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The Festival of Mary, Mother of Our Lord, 15 August 2004
Sermon on the Magnificat, Luke 1:46-55 (RCL) by Luke Bouman
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Luke 1:46 And Mary said,
"My soul magnifies the Lord,
47 and my spirit rejoices in God my Savior,
48 for he has looked with favor on the lowliness of his servant.
Surely, from now on all generations will call me blessed;
49 for the Mighty One has done great things for me,
and holy is his name.
50 His mercy is for those who fear him
from generation to generation.
51 He has shown strength with his arm;
he has scattered the proud in the thoughts of their hearts.
52 He has brought down the powerful from their thrones,
and lifted up the lowly;
53 he has filled the hungry with good things,
and sent the rich away empty.
54 He has helped his servant Israel,
in remembrance of his mercy,
55 according to the promise he made to our ancestors,
to Abraham and to his descendants forever."

Mary’s Song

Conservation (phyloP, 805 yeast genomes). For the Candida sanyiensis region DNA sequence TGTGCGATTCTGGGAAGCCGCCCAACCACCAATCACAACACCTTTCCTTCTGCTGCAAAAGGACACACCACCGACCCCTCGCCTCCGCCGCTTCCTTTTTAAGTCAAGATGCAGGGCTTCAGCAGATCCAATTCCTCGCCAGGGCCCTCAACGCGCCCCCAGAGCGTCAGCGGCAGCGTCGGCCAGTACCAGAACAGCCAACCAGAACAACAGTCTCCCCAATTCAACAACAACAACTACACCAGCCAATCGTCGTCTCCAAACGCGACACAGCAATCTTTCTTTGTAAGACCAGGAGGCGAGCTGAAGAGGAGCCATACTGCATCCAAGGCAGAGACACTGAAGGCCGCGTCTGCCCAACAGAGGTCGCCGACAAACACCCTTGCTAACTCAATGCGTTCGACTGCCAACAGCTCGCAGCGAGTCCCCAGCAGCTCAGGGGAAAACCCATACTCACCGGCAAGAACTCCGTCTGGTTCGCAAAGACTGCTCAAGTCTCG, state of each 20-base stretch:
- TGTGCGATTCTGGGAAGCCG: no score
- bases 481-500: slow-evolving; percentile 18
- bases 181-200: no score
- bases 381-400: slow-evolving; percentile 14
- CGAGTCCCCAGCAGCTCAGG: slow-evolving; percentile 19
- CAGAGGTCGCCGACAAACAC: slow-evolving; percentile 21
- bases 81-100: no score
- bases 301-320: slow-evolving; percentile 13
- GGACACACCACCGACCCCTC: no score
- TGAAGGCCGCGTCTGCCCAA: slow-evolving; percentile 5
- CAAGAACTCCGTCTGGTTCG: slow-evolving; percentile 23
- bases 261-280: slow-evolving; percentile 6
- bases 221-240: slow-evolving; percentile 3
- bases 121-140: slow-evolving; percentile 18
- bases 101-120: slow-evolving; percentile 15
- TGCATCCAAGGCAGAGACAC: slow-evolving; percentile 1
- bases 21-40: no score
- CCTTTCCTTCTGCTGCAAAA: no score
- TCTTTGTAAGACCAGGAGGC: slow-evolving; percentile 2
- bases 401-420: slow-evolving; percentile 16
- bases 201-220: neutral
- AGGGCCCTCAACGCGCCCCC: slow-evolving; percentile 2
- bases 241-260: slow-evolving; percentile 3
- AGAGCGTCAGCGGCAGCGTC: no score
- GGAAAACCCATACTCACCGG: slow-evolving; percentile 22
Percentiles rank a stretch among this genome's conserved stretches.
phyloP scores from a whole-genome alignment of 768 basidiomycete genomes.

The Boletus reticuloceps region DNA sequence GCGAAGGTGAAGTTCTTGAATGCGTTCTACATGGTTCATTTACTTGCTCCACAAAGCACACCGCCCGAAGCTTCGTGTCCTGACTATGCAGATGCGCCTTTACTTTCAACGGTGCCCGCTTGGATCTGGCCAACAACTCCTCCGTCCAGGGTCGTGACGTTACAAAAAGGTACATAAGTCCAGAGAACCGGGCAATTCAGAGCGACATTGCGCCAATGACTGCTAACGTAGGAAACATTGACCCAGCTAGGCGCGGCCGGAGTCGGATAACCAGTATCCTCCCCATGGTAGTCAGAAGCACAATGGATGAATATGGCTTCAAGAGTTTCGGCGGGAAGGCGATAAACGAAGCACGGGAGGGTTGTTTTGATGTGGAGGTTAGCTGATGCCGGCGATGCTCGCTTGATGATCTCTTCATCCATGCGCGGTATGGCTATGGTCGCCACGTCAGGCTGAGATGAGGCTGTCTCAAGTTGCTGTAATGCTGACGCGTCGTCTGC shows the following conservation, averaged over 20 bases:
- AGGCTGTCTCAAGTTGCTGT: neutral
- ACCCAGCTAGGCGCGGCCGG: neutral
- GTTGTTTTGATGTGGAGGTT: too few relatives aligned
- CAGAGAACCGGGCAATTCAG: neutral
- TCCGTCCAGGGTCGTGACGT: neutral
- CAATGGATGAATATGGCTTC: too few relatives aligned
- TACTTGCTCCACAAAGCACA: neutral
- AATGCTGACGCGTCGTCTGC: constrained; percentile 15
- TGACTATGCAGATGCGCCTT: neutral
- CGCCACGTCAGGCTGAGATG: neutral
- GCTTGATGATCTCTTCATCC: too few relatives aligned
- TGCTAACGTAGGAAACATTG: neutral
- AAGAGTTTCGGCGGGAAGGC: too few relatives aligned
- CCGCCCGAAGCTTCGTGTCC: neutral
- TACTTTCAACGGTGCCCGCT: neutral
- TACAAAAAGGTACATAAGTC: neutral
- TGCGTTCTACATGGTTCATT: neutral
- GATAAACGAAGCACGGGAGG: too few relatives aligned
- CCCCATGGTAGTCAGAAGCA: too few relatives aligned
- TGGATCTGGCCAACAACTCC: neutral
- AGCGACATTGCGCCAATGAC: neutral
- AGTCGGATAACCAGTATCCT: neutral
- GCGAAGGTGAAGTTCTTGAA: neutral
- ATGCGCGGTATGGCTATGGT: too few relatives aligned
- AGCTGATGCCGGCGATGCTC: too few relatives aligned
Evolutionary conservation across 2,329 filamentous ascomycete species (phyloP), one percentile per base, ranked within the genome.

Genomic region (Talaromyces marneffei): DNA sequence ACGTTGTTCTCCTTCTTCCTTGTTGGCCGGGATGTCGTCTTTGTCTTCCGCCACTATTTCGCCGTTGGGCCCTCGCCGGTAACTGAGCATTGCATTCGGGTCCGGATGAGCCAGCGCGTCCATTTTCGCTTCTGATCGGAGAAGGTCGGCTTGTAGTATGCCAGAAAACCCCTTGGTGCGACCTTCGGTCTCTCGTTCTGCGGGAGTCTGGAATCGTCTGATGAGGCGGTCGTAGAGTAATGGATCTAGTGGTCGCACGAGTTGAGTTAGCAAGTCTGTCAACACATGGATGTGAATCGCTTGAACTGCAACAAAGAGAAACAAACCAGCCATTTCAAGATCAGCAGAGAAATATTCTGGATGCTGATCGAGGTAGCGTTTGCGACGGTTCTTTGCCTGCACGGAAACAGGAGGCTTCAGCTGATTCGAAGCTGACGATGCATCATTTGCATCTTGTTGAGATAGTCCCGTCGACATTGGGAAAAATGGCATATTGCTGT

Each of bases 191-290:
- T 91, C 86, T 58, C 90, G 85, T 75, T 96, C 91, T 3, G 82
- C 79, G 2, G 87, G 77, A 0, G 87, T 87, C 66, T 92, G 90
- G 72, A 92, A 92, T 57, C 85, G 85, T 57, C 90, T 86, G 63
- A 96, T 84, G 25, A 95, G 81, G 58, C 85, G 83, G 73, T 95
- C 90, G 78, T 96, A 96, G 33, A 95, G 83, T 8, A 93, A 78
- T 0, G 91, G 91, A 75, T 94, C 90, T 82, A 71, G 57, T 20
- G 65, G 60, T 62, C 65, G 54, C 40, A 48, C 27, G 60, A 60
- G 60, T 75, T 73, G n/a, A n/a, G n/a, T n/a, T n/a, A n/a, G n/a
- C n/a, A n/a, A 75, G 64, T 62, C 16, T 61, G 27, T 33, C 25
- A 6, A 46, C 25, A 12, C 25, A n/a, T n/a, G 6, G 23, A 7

Mary, the Mother of Jesus, has just heard from the angel that she should expect a child; an extraordinary child; her child. This child will be born to bring wholeness again to Israel, and will be called Son of God, indicating that the Messiah, long promised was about to arrive. She journeys to her cousin Elizabeth’s house and there receives a blessing by the mother of another special child to be. Her response is to sing the song that is today’s Gospel text. This song, the traditional canticle of Evening Prayer services for countless years, has captured the imaginations of myriad musicians, poets, and storytellers throughout Christian history. With its images of reversals and the surprising “upside down” way of God’s justice, it has been especially favored of those who are oppressed. But what does it say to us today? Does it hold an understanding of the promise of God as yet unfulfilled? Does it hold a word of warning to those of us who are “mighty” and “wealthy” and “proud”? Does it hold out hope for a world already redeemed, but not yet fully restored?